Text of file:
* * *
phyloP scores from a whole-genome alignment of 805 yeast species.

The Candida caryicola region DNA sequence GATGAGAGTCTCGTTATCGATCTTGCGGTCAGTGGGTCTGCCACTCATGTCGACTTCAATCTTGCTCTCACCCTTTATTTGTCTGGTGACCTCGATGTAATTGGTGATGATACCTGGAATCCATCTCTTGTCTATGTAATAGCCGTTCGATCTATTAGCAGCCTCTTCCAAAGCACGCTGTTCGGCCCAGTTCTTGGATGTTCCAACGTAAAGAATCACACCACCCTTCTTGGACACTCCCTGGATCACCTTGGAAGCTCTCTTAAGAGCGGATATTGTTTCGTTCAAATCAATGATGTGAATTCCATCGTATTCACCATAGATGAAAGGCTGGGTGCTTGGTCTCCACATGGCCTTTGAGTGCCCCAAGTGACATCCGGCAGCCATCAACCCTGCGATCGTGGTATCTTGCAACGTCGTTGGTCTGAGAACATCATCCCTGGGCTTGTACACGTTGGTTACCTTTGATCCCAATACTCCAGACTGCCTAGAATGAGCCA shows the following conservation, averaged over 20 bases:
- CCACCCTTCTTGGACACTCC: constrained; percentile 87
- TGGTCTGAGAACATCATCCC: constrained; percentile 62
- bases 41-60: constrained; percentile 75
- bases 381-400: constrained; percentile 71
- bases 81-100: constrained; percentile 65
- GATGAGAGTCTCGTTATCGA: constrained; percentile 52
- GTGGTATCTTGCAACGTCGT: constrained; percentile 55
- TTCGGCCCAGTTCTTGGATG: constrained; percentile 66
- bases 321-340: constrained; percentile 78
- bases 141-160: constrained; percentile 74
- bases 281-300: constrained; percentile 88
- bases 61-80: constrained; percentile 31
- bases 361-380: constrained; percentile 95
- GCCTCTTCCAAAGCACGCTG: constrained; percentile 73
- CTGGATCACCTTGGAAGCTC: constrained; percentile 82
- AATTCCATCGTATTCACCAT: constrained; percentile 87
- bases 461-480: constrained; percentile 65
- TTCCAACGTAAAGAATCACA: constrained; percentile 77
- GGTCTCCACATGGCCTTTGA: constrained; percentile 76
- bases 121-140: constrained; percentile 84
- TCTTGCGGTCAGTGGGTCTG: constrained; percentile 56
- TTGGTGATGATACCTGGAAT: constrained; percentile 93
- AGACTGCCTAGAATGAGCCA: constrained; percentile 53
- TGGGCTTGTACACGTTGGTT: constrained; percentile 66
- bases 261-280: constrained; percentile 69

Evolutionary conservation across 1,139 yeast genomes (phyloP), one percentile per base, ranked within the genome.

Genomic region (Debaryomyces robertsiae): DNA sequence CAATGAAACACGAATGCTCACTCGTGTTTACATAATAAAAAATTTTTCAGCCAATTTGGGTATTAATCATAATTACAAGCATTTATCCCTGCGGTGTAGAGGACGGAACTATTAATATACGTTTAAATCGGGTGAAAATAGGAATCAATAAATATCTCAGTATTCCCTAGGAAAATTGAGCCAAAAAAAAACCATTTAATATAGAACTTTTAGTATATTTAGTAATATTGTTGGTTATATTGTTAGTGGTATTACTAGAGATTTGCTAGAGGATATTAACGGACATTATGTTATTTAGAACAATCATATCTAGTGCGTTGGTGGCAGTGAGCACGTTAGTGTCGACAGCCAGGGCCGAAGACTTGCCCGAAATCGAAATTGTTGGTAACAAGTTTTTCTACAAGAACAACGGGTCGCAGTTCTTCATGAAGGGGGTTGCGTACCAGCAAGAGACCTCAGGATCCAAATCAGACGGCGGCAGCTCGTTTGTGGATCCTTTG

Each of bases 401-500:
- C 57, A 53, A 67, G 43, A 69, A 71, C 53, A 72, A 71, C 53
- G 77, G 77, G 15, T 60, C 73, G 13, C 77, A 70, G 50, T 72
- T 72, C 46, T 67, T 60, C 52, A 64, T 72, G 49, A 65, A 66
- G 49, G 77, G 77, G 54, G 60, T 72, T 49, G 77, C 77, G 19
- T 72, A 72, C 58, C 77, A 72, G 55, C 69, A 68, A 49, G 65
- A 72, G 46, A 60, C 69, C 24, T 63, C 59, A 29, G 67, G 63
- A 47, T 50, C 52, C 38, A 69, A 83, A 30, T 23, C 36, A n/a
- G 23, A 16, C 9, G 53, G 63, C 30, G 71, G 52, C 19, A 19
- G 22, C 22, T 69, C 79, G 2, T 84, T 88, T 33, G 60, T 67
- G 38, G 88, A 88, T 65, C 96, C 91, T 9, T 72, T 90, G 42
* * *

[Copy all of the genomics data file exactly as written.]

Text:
phyloP scores from a whole-genome alignment of 805 yeast species.

The Candida caryicola region DNA sequence GATGAGAGTCTCGTTATCGATCTTGCGGTCAGTGGGTCTGCCACTCATGTCGACTTCAATCTTGCTCTCACCCTTTATTTGTCTGGTGACCTCGATGTAATTGGTGATGATACCTGGAATCCATCTCTTGTCTATGTAATAGCCGTTCGATCTATTAGCAGCCTCTTCCAAAGCACGCTGTTCGGCCCAGTTCTTGGATGTTCCAACGTAAAGAATCACACCACCCTTCTTGGACACTCCCTGGATCACCTTGGAAGCTCTCTTAAGAGCGGATATTGTTTCGTTCAAATCAATGATGTGAATTCCATCGTATTCACCATAGATGAAAGGCTGGGTGCTTGGTCTCCACATGGCCTTTGAGTGCCCCAAGTGACATCCGGCAGCCATCAACCCTGCGATCGTGGTATCTTGCAACGTCGTTGGTCTGAGAACATCATCCCTGGGCTTGTACACGTTGGTTACCTTTGATCCCAATACTCCAGACTGCCTAGAATGAGCCA shows the following conservation, averaged over 20 bases:
- CCACCCTTCTTGGACACTCC: constrained; percentile 87
- TGGTCTGAGAACATCATCCC: constrained; percentile 62
- bases 41-60: constrained; percentile 75
- bases 381-400: constrained; percentile 71
- bases 81-100: constrained; percentile 65
- GATGAGAGTCTCGTTATCGA: constrained; percentile 52
- GTGGTATCTTGCAACGTCGT: constrained; percentile 55
- TTCGGCCCAGTTCTTGGATG: constrained; percentile 66
- bases 321-340: constrained; percentile 78
- bases 141-160: constrained; percentile 74
- bases 281-300: constrained; percentile 88
- bases 61-80: constrained; percentile 31
- bases 361-380: constrained; percentile 95
- GCCTCTTCCAAAGCACGCTG: constrained; percentile 73
- CTGGATCACCTTGGAAGCTC: constrained; percentile 82
- AATTCCATCGTATTCACCAT: constrained; percentile 87
- bases 461-480: constrained; percentile 65
- TTCCAACGTAAAGAATCACA: constrained; percentile 77
- GGTCTCCACATGGCCTTTGA: constrained; percentile 76
- bases 121-140: constrained; percentile 84
- TCTTGCGGTCAGTGGGTCTG: constrained; percentile 56
- TTGGTGATGATACCTGGAAT: constrained; percentile 93
- AGACTGCCTAGAATGAGCCA: constrained; percentile 53
- TGGGCTTGTACACGTTGGTT: constrained; percentile 66
- bases 261-280: constrained; percentile 69

Evolutionary conservation across 1,139 yeast genomes (phyloP), one percentile per base, ranked within the genome.

Genomic region (Debaryomyces robertsiae): DNA sequence CAATGAAACACGAATGCTCACTCGTGTTTACATAATAAAAAATTTTTCAGCCAATTTGGGTATTAATCATAATTACAAGCATTTATCCCTGCGGTGTAGAGGACGGAACTATTAATATACGTTTAAATCGGGTGAAAATAGGAATCAATAAATATCTCAGTATTCCCTAGGAAAATTGAGCCAAAAAAAAACCATTTAATATAGAACTTTTAGTATATTTAGTAATATTGTTGGTTATATTGTTAGTGGTATTACTAGAGATTTGCTAGAGGATATTAACGGACATTATGTTATTTAGAACAATCATATCTAGTGCGTTGGTGGCAGTGAGCACGTTAGTGTCGACAGCCAGGGCCGAAGACTTGCCCGAAATCGAAATTGTTGGTAACAAGTTTTTCTACAAGAACAACGGGTCGCAGTTCTTCATGAAGGGGGTTGCGTACCAGCAAGAGACCTCAGGATCCAAATCAGACGGCGGCAGCTCGTTTGTGGATCCTTTG

Each of bases 401-500:
- C 57, A 53, A 67, G 43, A 69, A 71, C 53, A 72, A 71, C 53
- G 77, G 77, G 15, T 60, C 73, G 13, C 77, A 70, G 50, T 72
- T 72, C 46, T 67, T 60, C 52, A 64, T 72, G 49, A 65, A 66
- G 49, G 77, G 77, G 54, G 60, T 72, T 49, G 77, C 77, G 19
- T 72, A 72, C 58, C 77, A 72, G 55, C 69, A 68, A 49, G 65
- A 72, G 46, A 60, C 69, C 24, T 63, C 59, A 29, G 67, G 63
- A 47, T 50, C 52, C 38, A 69, A 83, A 30, T 23, C 36, A n/a
- G 23, A 16, C 9, G 53, G 63, C 30, G 71, G 52, C 19, A 19
- G 22, C 22, T 69, C 79, G 2, T 84, T 88, T 33, G 60, T 67
- G 38, G 88, A 88, T 65, C 96, C 91, T 9, T 72, T 90, G 42